Tips:Always store ground flaxseeds in the freezer because they are highly perishable. This mixture is not only an excellent replacement for eggs, it also contributes vital omega-3 fatty acids.

Silken Tofu How to use it: 1/4 cup blended silken tofu = 1 egg. Whiz in a blender until completely smooth and creamy, leaving no graininess or chunks. You will want to add other wet ingredients to this mixture to get it to blend properly. I recommend vacuum packed extra firm silken tofu, such as Mori-Nu.

When it works best: Dense cakes and brownies, and in smaller quantites for lighter cakes and fluffy things (if the recipe calls for 3 eggs only use 2 "tofu" eggs"). Whizzed tofu leaves virtually no taste, so it is an excellent replacer in cake recipes. In cookie recipes, it may make the cookie more cake-y and fluffy than anticipated, add 1 teaspoon of starch to the recipe (such as arrowroot or corn starch) to combat that. It may make pancakes a little heavy, so it is not recommended as a quick replacement for eggs in pancakes, although it could work well with a little experimentation.

Ener-G Egg Replacer How to use it: 1 1/2 tablespoons + 2 tablespoons water mixed well = 1 egg Many people swear by this egg replacer. I think it is good to use in a pinch, in all baking that requires a few eggs. However, I can definitely taste it in cakes and cookies (tastes chalk-y), and I'm not crazy about the dense texture it turns out.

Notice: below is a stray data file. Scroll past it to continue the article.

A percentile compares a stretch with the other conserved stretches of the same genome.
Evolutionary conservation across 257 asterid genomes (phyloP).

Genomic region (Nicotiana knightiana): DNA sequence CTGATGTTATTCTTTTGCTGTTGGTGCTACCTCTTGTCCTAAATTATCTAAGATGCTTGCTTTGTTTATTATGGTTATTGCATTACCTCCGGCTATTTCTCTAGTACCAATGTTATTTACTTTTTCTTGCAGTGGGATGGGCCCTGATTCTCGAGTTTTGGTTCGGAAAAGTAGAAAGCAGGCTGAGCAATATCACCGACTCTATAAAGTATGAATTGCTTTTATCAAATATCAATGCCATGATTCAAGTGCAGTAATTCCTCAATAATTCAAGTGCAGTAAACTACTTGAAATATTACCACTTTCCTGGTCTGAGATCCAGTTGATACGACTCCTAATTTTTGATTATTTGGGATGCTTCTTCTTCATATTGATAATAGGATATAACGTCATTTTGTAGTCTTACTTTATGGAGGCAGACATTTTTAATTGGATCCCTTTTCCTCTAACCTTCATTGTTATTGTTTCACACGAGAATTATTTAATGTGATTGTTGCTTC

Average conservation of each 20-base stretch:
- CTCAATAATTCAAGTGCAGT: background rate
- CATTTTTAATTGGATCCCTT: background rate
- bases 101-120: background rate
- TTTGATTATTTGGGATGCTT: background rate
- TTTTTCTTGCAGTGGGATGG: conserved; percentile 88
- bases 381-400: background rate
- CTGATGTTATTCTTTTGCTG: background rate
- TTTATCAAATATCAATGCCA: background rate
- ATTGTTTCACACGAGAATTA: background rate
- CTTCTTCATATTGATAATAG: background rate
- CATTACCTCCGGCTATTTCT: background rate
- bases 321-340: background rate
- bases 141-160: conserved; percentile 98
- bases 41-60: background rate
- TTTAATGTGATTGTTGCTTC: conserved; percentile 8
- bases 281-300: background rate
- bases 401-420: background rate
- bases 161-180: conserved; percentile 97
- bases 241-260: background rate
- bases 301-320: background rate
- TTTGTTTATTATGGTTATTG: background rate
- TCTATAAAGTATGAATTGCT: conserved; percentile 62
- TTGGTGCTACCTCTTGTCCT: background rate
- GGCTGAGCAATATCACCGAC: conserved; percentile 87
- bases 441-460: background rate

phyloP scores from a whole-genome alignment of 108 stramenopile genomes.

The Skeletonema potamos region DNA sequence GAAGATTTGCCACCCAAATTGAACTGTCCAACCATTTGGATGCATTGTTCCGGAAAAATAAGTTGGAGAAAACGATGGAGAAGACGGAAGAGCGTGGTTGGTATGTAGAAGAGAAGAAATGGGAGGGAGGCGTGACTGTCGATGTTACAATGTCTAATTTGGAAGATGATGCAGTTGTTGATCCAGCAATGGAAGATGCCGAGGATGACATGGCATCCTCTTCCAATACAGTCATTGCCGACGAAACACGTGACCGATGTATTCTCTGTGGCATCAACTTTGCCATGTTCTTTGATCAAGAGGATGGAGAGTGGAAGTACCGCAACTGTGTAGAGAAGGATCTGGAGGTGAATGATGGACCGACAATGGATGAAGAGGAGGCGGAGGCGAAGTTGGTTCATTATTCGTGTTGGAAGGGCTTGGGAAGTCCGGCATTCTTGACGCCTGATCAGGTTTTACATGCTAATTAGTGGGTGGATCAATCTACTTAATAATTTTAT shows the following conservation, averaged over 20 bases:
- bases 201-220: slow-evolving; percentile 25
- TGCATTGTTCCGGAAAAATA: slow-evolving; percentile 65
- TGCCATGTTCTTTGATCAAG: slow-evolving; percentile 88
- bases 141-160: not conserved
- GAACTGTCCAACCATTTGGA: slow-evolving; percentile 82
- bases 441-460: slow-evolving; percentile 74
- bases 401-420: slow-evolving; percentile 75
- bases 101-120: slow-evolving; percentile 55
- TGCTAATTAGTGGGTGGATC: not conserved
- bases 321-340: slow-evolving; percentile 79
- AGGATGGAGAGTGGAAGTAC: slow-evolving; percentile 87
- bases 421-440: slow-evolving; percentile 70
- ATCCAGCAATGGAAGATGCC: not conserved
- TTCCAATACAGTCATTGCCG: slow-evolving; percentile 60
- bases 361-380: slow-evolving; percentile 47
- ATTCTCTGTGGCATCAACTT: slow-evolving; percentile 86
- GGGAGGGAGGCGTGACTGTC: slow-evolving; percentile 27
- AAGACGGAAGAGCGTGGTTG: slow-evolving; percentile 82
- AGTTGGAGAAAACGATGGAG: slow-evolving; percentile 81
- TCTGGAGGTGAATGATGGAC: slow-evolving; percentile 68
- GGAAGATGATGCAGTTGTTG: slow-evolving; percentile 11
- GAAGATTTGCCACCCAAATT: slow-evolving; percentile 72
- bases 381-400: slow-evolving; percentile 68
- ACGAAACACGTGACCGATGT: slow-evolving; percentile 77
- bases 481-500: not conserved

When it works best: It seems to work best in cookies, or things that are supposed to be a little crispy.

Where to get it:Health food stores, some supermarkets in the baking or ethnic food section

Bananas How to use it: 1/2 banana blended until smooth or mashed well= 1 egg. Bananas work wonders as an egg replacer in baking, which is the reason many banana bread recipes don't require eggs. They hold the air bubbles well, make things nice and moist, and impart a nice flavor. However, you don't want everything tasting like banana, so use in things where the taste won't be intrusive. I've also noticed that baked goods using banana brown very nicely. When it works best: Quick breads, muffins, cakes, pancakes

Tip: Make sure bananas are nice and ripe and have started to brown.

Soy yogurt How to use it: 1/4 cup soy yogurt = 1 egg. Soy yogurt works a lot like whizzed tofu as an egg replacer. It makes things moist and yummy. When it works best: Quick breads, muffins, cakes Lose the milkThis is a no-brainer. Use soy, rice or almond milk.

Buttermilk? Add a teaspoon of apple cider vinegar or lemon juice to your milk and let it sit for a couple of minutes. (Alline's note: this really works!)

It's like buttah...

Instead of butter try unsalted margarine or go ahead and use salted but reduce the amount of salt in the recipe. Lose 1/4 teaspoon per 1/2 stick of butter. But try to use the non-hydrogented kind, I dunno', for your health? My favorite thing to use instead of butter is canola oil, but you can use any vegetable oil, just reduce the amount. If a recipe calls for one stick of butter, which is a half cup, I use 1/3 cup of oil. You can also try prune puree which will also obviously reduce the amount of fat. To use, puree 1/2 cup of pitted prunes with 1/4 cup of water. You will want to reduce the amount used, or the final product may be too moist. If the recipe calls for a half cup use 1/3 cup instead. You may also want to add a little oil, maybe a tablespoon per cup of fat needed, because a little fat goes a long way in taste and texture.